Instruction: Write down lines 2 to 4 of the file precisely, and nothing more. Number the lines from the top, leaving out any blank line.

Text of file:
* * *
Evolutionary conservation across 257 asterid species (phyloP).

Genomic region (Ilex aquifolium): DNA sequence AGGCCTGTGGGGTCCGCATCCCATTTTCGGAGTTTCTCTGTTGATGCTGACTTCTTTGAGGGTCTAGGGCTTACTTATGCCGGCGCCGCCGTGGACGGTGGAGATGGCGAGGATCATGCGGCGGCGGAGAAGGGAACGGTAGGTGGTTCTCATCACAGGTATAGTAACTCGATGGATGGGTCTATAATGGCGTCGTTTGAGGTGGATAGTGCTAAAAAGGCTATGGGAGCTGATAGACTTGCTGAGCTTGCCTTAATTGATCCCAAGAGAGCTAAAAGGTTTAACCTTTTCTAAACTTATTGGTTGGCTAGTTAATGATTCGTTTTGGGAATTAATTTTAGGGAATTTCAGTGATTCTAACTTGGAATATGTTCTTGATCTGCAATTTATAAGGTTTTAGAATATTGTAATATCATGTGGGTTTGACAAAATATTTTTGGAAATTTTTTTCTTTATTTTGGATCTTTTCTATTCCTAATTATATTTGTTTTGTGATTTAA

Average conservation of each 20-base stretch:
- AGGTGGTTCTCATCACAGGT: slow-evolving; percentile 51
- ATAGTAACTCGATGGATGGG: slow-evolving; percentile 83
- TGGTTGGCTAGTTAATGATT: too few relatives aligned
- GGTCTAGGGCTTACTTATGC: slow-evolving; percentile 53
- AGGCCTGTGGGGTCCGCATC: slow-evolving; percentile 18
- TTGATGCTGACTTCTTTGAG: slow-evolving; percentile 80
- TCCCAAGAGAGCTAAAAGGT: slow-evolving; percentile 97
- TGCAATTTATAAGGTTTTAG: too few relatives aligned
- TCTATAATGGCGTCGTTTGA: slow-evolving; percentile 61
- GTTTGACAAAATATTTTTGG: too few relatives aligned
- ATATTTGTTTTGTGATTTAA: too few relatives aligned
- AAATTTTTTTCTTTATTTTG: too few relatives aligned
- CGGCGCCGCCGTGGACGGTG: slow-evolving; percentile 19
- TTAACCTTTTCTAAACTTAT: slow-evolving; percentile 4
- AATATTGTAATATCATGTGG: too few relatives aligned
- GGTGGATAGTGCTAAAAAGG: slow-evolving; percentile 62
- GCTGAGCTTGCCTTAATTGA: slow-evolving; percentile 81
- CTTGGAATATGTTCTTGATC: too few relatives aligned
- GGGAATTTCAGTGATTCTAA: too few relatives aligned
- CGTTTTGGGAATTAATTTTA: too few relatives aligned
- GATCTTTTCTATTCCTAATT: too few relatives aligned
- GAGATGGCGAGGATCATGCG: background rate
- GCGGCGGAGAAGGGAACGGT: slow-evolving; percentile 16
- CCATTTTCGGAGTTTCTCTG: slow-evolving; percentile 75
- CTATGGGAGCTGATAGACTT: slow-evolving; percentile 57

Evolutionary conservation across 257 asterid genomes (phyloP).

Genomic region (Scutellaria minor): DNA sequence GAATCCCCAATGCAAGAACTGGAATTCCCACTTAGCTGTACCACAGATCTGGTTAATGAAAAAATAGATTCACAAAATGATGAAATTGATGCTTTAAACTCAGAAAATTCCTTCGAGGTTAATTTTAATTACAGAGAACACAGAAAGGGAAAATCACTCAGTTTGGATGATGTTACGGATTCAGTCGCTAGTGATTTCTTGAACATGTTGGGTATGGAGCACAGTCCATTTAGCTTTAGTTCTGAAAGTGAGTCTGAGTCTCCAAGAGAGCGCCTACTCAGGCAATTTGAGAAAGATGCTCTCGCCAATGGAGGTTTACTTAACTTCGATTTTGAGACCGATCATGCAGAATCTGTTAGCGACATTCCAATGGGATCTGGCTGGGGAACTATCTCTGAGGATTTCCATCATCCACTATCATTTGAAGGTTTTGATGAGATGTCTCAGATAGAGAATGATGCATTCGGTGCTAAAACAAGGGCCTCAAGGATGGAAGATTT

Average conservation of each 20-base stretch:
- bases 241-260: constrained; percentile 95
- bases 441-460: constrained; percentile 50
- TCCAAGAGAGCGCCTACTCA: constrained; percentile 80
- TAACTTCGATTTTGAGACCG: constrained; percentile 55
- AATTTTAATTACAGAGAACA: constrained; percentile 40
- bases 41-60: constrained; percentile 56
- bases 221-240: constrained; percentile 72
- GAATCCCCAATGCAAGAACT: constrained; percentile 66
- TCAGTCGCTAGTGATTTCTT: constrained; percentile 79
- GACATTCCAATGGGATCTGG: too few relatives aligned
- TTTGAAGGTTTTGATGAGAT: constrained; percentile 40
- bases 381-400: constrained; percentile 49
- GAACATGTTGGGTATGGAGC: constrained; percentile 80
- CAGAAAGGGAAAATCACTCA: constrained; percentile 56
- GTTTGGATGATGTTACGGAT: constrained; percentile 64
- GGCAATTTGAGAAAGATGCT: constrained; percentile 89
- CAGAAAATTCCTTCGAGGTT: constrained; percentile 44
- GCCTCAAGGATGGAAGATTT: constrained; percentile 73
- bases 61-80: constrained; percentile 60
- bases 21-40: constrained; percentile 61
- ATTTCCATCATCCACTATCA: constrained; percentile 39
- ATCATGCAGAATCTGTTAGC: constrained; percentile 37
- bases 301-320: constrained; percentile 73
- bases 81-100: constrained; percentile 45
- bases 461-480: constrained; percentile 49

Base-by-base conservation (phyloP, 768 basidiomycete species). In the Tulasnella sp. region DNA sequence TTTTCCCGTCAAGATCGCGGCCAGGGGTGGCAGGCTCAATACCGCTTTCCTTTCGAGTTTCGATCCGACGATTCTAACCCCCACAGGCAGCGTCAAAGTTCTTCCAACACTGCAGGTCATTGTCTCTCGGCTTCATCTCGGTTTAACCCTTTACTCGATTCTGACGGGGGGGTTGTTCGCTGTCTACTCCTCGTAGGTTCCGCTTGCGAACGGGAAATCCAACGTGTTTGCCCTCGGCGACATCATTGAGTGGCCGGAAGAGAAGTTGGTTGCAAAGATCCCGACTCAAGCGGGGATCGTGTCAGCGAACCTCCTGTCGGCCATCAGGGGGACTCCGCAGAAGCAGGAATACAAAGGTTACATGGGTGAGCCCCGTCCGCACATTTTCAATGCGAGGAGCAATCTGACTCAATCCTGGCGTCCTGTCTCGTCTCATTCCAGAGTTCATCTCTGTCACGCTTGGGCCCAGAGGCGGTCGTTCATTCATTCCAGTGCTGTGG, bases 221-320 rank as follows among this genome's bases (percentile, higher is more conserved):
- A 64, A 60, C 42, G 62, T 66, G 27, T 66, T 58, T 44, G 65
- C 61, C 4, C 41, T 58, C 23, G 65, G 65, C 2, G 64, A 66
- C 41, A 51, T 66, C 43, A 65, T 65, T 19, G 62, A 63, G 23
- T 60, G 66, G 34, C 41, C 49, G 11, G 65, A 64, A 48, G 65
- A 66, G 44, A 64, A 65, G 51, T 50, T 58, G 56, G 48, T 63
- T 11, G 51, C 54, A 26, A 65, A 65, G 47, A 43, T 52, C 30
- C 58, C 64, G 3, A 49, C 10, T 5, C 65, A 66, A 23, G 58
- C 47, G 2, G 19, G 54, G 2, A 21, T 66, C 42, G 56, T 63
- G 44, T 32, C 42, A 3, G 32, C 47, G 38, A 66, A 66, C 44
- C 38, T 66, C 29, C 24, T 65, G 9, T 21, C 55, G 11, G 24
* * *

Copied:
Genomic region (Ilex aquifolium): DNA sequence AGGCCTGTGGGGTCCGCATCCCATTTTCGGAGTTTCTCTGTTGATGCTGACTTCTTTGAGGGTCTAGGGCTTACTTATGCCGGCGCCGCCGTGGACGGTGGAGATGGCGAGGATCATGCGGCGGCGGAGAAGGGAACGGTAGGTGGTTCTCATCACAGGTATAGTAACTCGATGGATGGGTCTATAATGGCGTCGTTTGAGGTGGATAGTGCTAAAAAGGCTATGGGAGCTGATAGACTTGCTGAGCTTGCCTTAATTGATCCCAAGAGAGCTAAAAGGTTTAACCTTTTCTAAACTTATTGGTTGGCTAGTTAATGATTCGTTTTGGGAATTAATTTTAGGGAATTTCAGTGATTCTAACTTGGAATATGTTCTTGATCTGCAATTTATAAGGTTTTAGAATATTGTAATATCATGTGGGTTTGACAAAATATTTTTGGAAATTTTTTTCTTTATTTTGGATCTTTTCTATTCCTAATTATATTTGTTTTGTGATTTAA

Average conservation of each 20-base stretch:
- AGGTGGTTCTCATCACAGGT: slow-evolving; percentile 51